Sunday, September 6, 2015
Album Review: Amorphis - Under The Red Cloud
I've never gotten much into the scene that gets described as either 'dark metal' or 'melancholy metal', which is actually funny, because when I do hear some of these bands, they are often playing some of the most beautifully melodic metal of anyone out there. Something about the deeper side of emotions resonates in a melodic way that is highly appealing, as long as the underlying feelings don't begin to seep inside you and work their influence. I suppose that's why I've been hesitant to review more albums that fit the bill; I actively try to avoid music that I know is going to make me feel lousy. It doesn't work that way for everyone, and I've had arguments about this before, but depressing music isn't usually good for me. But when I hear the beauty a band like Katatonia can conjure, I'm willing to give it a chance.
Amorphis is one of the bands that fits this bill, turning out highly emotional metal that preys on the darker side of our emotions. But instead of turning that into bitter hate and ugly black metal, they remind us that there's something beautiful in all of the human conditions. Their music is not what you would call hopeful, but it is reassuring in the sense that the darkness is normal.
The album opens with the title track, softly introducing itself with a piano figure before the guitars come in with their ringing metallic crunch. There's guitar harmonies over the top of chugging riffs, while the chorus digs deep with growled vocals roaring over the maelstrom. Those death metal roots shine through in the tremolo-picked riff of "The Four Wise Ones". The song is much more interesting than that, with heavy folk influences that pop up and give the song a tantalizing flavor.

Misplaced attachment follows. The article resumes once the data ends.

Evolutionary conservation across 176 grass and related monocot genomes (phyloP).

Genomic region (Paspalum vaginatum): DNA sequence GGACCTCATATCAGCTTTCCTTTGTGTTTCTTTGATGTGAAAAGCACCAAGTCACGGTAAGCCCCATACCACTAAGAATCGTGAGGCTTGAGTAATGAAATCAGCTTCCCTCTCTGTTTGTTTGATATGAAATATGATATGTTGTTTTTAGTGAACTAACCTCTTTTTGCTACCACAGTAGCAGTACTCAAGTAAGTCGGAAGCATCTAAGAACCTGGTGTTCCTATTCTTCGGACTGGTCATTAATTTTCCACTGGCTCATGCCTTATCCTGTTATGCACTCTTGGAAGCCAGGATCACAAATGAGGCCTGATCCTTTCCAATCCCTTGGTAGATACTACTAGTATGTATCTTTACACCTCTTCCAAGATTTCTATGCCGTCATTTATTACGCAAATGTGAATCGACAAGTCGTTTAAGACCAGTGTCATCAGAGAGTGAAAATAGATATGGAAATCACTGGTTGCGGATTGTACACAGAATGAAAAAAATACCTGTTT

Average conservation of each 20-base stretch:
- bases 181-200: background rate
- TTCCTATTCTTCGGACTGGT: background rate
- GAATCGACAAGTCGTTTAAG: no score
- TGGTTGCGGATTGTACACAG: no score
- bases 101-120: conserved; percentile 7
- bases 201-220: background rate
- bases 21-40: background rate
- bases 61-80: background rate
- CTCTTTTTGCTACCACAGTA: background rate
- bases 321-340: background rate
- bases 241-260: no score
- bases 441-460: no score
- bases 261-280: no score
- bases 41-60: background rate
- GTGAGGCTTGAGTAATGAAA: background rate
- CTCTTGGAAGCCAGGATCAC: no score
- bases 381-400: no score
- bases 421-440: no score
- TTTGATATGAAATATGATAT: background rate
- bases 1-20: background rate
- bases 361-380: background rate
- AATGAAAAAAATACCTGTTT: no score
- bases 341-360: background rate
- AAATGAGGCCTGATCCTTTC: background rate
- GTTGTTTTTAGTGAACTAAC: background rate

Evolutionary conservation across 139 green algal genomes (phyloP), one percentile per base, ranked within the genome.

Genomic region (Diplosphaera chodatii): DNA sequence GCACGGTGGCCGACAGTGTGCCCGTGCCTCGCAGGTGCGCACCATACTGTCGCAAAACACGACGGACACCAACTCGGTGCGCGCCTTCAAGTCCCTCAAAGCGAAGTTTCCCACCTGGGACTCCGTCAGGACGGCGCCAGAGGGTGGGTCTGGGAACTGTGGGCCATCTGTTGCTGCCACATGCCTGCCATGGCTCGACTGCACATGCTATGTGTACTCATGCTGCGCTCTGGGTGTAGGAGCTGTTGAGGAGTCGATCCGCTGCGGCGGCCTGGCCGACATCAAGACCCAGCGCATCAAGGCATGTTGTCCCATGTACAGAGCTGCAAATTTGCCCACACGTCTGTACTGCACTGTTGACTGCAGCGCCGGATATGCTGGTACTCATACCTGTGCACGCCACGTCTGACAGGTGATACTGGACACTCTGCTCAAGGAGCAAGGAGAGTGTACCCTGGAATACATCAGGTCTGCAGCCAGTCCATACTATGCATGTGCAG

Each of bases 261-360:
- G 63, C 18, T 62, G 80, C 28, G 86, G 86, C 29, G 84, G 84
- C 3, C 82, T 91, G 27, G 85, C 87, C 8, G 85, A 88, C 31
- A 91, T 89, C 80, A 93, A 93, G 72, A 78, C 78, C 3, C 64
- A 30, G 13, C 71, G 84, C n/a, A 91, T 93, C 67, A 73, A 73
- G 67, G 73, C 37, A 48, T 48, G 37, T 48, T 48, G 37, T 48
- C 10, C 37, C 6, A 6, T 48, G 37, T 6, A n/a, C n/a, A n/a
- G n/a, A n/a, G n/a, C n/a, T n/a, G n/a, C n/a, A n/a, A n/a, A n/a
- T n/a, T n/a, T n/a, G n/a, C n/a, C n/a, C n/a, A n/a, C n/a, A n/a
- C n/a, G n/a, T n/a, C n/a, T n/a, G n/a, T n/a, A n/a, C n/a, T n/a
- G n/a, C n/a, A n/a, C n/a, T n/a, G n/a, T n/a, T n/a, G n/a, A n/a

But it's on track three, "Bad Blood", that everything kicks into gear. That track is the perfect blend of heavy death metal through the verses, and soaring hooks in the chorus. Maybe you could say it sticks a little too close to the formula, but that exists for a reason. It's an absolutely killer track.
When Amorphis focuses on their hooks, the songs are uniformly great. "The Skull" and "Death Of A King" are similarly effective, and then "Sacrifice" strips away all the death metal elements for a dark pop sound that is startling in how engaging it is. Like latter-day Katatonia, it shows the beauty that comes from misery.
This might not be my style of music, but I don't need to be a fan to know quality when I hear it. My mood isn't often right for this kind of music, but when it is, "Under The Red Cloud" is a remarkably good example of how to do it right. I can't claim to have been familiar with Amorphis beyond their name before this, but they've made an album here that is the best thing I've heard all year with any death metal roots. Take my praise with the requisite grain of salt, since I'm not the usual audience, but "Under The Red Cloud" is great stuff.